Israeli Outbrain and Taboola In Market War

A heated confrontation is taking place between Israeli Outbrain, and its Tel Aviv-based rival Taboola, over the $250 million market of monetized content recommendations controlled by the two companies.

al-monitor Outbrain, a leading content recommendation service headquartered in Netanya in central Israel and in New York, is preparing an initial public offering at a company value of about $1 billion. Photo by Facebook/Outbrain.

Topics covered

world wide web, israeli technology industries, internet, idf, high tech, computers, business sector

Oct 4, 2013

In recent years, behind the scenes of the world's largest news websites, an Israeli-led sub-industry has been flourishing, grossing more than $200 million a year: content recommendation services that propose monetized content to web surfers for further reading. Among these, the leading company is Outbrain, headquartered in Netanya in central Israel and in New York, which, as recently reported by Israel’s daily business newspaper Calcalist, is preparing an initial public offering at a company value of about $1 billion.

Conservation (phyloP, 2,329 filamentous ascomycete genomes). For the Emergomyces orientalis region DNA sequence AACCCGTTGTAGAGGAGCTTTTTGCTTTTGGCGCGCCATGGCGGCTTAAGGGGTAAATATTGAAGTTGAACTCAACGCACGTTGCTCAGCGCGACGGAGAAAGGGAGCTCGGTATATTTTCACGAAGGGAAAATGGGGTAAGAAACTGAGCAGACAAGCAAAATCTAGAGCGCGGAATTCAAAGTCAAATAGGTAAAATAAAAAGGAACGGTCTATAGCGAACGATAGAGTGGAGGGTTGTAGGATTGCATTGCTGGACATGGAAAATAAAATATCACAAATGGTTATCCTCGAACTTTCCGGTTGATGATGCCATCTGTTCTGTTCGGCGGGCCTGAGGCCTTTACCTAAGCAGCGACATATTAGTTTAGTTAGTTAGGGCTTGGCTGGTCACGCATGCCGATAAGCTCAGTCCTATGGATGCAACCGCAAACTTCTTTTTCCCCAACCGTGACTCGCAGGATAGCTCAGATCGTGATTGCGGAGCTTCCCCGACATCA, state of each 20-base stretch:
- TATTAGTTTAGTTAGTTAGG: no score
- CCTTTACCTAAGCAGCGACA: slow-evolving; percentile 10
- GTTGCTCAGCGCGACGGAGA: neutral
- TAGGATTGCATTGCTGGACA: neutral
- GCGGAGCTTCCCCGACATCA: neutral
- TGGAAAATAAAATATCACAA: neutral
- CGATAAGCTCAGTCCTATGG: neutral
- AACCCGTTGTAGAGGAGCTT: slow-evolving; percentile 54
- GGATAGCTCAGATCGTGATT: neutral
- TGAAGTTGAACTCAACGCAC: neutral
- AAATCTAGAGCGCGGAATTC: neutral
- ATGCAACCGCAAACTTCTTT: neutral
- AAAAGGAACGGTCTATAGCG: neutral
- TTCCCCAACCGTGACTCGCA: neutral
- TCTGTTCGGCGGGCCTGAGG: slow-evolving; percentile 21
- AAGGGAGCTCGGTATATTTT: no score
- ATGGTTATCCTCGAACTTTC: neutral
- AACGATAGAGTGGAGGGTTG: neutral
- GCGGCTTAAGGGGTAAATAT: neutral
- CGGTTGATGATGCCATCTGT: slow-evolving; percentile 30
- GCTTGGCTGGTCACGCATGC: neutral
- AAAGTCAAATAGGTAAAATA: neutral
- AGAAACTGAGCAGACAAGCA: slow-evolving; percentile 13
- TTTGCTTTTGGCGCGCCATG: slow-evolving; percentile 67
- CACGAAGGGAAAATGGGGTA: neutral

Yaron Galai, Eytan Galai and Ori Lahav — the team behind Outbrain — have devised a unique and smart way to personalize the links at the bottom of news website articles, referring the reader to other articles that may be of interest. While in the past, online content recommendations were primarily based on the common-sense assumption that readers of articles in the technology section would be interested in other articles in the same section, Outbrain is looking beyond mere related links. It is currently using 30 different algorithms to match personalized recommendations to surfers based on their preferences, browsing history, network activity and demographic data.

Their focus on a more personalized reader experience aside, the three have turned their personalization engine into a revenue-generating engine for both news websites and themselves. Outbrain conceived the idea of monetized articles — journalistic articles to all ends and purposes that are promoted by commercial companies: It may be a flattering review of a car model that its producer seeks to market, a feature lauding the special qualities of a food product sponsored by its distributors, a commercial article on life insurance published on an insurance company’s website or even articles from other news websites that are willing to pay their competitors to attract readers.

Outbrain charges these advertisers hefty fees, about half of which it forwards to the news website where the article appeared. Within the seven years of its existence, the company has thus managed to reach revenues of approximately $120-140 million annually.